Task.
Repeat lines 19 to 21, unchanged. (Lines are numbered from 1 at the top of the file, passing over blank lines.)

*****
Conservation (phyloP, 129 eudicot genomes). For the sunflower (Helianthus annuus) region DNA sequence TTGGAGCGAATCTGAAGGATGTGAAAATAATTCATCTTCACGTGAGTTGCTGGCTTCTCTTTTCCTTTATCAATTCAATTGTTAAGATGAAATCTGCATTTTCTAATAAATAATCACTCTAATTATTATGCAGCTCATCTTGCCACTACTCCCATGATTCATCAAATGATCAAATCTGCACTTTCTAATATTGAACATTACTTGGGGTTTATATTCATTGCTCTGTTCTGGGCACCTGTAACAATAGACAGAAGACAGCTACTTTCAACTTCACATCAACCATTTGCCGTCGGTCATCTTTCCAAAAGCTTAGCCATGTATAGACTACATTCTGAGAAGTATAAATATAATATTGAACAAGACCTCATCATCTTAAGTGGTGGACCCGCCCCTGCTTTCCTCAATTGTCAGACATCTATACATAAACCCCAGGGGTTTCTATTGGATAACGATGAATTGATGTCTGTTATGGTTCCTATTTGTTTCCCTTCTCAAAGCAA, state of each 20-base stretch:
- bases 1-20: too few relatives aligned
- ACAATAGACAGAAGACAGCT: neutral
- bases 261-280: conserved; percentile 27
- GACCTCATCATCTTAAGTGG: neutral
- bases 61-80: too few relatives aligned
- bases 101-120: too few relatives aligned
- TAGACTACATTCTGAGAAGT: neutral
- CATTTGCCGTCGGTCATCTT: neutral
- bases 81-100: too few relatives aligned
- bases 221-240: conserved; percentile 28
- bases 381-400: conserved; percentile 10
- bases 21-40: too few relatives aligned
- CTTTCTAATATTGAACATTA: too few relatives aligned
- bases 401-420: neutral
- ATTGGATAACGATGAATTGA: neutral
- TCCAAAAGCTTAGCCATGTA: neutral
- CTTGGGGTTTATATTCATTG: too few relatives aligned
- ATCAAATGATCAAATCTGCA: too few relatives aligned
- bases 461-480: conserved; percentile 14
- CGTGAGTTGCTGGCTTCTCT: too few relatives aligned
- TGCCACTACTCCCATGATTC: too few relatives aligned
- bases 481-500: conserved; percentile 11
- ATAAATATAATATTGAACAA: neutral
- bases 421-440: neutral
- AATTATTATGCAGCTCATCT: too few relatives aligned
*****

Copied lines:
- ATCAAATGATCAAATCTGCA: too few relatives aligned
- bases 461-480: conserved; percentile 14
- CGTGAGTTGCTGGCTTCTCT: too few relatives aligned